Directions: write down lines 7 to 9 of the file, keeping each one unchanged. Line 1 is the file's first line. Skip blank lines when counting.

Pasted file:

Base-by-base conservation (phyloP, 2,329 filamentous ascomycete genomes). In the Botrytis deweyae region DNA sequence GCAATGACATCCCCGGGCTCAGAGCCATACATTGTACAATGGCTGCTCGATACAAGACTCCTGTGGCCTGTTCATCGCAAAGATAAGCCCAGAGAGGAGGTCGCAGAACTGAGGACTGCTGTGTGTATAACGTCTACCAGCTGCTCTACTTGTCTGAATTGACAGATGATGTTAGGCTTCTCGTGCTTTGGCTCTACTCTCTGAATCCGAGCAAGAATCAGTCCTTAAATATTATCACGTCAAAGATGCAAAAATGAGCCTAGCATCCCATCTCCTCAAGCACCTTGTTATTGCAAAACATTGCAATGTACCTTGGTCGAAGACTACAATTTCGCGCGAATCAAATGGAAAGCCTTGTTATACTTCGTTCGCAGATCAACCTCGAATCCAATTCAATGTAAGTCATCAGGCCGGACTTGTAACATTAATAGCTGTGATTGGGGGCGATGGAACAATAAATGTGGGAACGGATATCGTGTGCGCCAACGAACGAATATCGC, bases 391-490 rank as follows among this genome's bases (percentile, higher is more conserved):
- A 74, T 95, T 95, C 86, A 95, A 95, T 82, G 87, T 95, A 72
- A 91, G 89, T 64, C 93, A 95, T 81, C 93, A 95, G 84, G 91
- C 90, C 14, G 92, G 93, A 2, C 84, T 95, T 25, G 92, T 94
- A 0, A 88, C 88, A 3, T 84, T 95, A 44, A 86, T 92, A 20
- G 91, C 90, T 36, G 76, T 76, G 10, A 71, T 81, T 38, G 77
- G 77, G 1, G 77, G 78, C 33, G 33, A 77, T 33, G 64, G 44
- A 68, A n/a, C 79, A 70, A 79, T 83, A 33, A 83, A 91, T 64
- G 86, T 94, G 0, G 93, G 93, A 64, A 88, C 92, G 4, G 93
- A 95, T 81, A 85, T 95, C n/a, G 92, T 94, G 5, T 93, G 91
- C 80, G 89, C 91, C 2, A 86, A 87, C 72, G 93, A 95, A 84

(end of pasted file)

- G 77, G 1, G 77, G 78, C 33, G 33, A 77, T 33, G 64, G 44
- A 68, A n/a, C 79, A 70, A 79, T 83, A 33, A 83, A 91, T 64
- G 86, T 94, G 0, G 93, G 93, A 64, A 88, C 92, G 4, G 93